Wednesday, August 22, 2012

Family Plot

My family on both sides had been up there so long that I was raised to regard the place as a country our people had founded and could never leave. Oneida County. Our history - the history of the DeAngelis clan, the Noyes, Jervises, and Bryants - was everywhere. I’d heard the stories all my life, had seen all the documents and paperwork and photographs, had spent my childhood on an endless and relentlessly personal history tour that seemed to cover every nook and cranny of the county, and I still couldn’t keep much of it straight.

How, then, have I spent my life? Touring ruins, inhabiting ruins, extracting ruins, documenting and preserving ruins. Trodding in graveyards and listening to stories that my family has been telling - and living, and re-living - for two centuries. The first DeAngelis in Oneida County was a guy named Pascal C.J. DeAngelis, my great-great-etc. grandfather, who in 1798 received the deed for seven and a half acres that were set aside for the Public Square in Holland Patent, where the original DeAngelis family home was located on the banks of Willard’s Creek (in the seriously unlikely event you should ever visit, it was located where the Presbyterian church now stands). There were old family homes - on both my father’s and mother’s sides - all over the county. I grew up in a house built in 1869, 17 miles outside Utica and just up the road from the Baron von Steuben Memorial Park. Von Steuben was some character who trained Revolutionary soldiers, and Pascal C.J. DeAngelis was said to be a confidante of the fellow.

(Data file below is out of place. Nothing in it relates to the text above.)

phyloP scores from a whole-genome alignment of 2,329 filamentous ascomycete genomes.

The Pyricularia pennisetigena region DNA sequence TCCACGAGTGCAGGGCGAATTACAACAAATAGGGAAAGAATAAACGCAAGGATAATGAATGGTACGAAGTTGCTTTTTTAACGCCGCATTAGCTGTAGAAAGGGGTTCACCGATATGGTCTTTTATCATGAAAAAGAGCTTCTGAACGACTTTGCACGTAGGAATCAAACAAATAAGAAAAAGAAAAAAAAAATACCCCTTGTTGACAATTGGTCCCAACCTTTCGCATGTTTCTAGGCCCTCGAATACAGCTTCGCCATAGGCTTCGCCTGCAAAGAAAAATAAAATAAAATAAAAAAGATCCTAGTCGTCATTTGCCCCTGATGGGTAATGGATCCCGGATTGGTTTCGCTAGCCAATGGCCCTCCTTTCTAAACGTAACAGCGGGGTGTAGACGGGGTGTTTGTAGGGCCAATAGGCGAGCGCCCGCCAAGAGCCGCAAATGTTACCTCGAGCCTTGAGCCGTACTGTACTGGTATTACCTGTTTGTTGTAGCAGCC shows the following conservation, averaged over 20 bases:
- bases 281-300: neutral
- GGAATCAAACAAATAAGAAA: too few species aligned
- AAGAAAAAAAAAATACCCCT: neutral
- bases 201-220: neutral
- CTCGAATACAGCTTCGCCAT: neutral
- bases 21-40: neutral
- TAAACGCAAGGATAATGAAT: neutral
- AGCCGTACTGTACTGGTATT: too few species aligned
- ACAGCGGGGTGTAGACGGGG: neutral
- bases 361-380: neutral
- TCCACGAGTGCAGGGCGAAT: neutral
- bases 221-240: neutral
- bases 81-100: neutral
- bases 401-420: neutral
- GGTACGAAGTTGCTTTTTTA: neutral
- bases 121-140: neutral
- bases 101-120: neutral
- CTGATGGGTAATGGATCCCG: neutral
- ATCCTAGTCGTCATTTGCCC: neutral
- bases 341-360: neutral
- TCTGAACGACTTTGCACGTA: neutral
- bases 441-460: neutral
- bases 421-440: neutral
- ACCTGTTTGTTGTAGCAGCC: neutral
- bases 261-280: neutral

Another old relative of my father’s, William W. DeAngelis, made a fortune in New York City before returning to Holland Patent, where he set about to immortalize the Baron in any way possible. My mother was raised in Steuben Valley, north of Holland Patent. Her family included John B. Jervis, who was an engineer on the Erie Canal and a railroad builder. When I was a kid the Adirondack Railroad steam train would still occasionally huff through the county, and right through the Public Square in Holland Patent.

On the other side of my mother’s family was a man named J.H. Noyes, who founded the Oneida Colony of Perfectionists over in Sherrill. Relatives on both sides of my family purportedly took part in the siege of Fort Stanwix (over in what is now Rome but which was then Lynchville), at which it is said the American flag was raised for the first time in battle.

You see what I was up against? I had ancestors buried all over the fucking county, and my parents seemed to know where every one of them was, as well as the details of their lives and the circumstances of their deaths. My father always claims that our relatives named half the noteworthy stuff in Oneida County.